I’ve never been into boxing movies; mostly because I hate fighting, I hate blood, and I hate closing my eyes all during the film until the violence stops. I am happy to say Million Dollar Baby, the latest film directed by Clint Eastwood is an exception to the rule. Not only did I not close my eyes, I didn’t want to miss a single scene.
Eastwood also stars as Frankie, who owns a boxing gym in Los Angeles where he trains fighters. On the side, he reads Irish poetry and writes to his estranged daughter once a week, but the letters always comes back returned unread.
A woman named Maggie Fitzgerald (Hillary Swank) comes in, and makes a pest of herself asking him to be her coach. He refuses, saying in a gruff way: “I don’t coach girls.” The only friend Frankie has is Scrap (Morgan Freeman) one of his former fighters who lost his eye in a fight, and who now works in Frankie’s gym.
Eventually Frankie finds out more about Maggie and her background: Since she was 13, she had been a waitress, and “my mother weighs three hundred pounds, my sister collects welfare for one of her children that’s not alive, and my brother is in jail.”
When Swank says the dialog to Eastwood, there is no self-pity, no sorrow. Her speech is matter of fact and strong, that nothing is going to stand in her way. Boxing is the only way she sees her way out of the life she has lived, it is her one dream. After Scrap encourages Frankie to give her a chance, Frankie starts to train Maggie and then eventually becomes her manager.
Maggie starts to gain a reputation as a good fighter, and moves up in stature and becomes better and better at her chosen sport. But she has to face down several challenges that come in her way. And Frankie has to help her face those challenges, and to be there for her when she will needs him the most.
Million Dollar Baby works because the people are real and wonderfully portrayed. Morgan Freeman as Scrap shows a man who, as the narrator of the film, tells the story of Maggie and Frankie in a sensitive way. His voice is always quiet, matter of fact. He simply tells the story of the two people he knew, and lets the viewer feel the emotion as the scenes are played out.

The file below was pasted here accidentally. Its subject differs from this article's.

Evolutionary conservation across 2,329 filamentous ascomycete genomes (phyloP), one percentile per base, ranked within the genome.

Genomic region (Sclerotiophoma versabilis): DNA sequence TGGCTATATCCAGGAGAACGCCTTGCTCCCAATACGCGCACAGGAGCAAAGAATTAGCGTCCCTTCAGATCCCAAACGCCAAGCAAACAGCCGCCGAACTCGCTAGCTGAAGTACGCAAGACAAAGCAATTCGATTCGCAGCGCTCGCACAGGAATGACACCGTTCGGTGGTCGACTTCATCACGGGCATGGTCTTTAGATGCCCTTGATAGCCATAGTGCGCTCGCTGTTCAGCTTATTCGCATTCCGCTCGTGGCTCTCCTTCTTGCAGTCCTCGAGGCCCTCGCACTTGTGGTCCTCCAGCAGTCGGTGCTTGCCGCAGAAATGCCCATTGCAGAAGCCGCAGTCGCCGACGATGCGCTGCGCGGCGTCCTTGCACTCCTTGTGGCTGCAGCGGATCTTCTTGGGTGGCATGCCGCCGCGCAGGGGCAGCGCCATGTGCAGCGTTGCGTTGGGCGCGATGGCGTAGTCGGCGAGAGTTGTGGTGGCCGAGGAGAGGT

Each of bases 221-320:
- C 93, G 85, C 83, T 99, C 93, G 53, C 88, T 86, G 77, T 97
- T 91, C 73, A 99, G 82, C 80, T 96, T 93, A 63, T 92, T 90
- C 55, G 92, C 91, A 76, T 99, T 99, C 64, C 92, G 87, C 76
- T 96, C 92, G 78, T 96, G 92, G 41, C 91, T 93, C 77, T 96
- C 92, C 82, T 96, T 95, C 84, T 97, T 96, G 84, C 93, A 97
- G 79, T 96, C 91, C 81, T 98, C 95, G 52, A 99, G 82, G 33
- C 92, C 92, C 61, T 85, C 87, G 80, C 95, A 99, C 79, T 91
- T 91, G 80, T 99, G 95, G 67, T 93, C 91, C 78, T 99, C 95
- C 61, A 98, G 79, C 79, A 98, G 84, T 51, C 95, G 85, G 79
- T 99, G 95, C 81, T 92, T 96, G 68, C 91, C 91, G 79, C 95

Eastwood’s Frankie is a man of depth and sorrow; sorrow over his lost daughter, fighters that have left him, of chances that have not turned out in his life. While Maggie succeeds and he is happy for her, the sorrow doesn’t completely leave Frankie. Eastwood pulls this off with quiet dignity.
But it is Hillary Swank that is a knockout punch in her role of Maggie. Delivering her best performance since her Oscar winning portrayal in Boys Don’t Cry, Maggie is a person you want to root for and want her to succeed.
She is not only fighting in the ring, but fighting in the world to have a better life. In one of the best scenes of the film, Maggie and Frankie go to visit Maggie’s mother (Margo Martindale). During the scene while her mother belittles her daughter after a surprise that doesn’t go well, Maggie doesn’t talk much. Instead Swank uses her eyes to do the talking for her. Big and wide, her eyes tear up but can’t quite cry, she is used to the verbal abuse, yet it still stings.
Million Dollar Baby is not only about boxing, but it is about how people connect after getting knocked around by life, and how they help each other stand up and get back on their feet. It’s a knockout of a movie.
Causes Jennifer Gibbons Supports
Gilda's Club, Greenpeace, Rosie's Broadway Kids,Westwind Foster Family Agency, Amber Brown Fund, Linda Duncan Fund for Contra Costa Libraries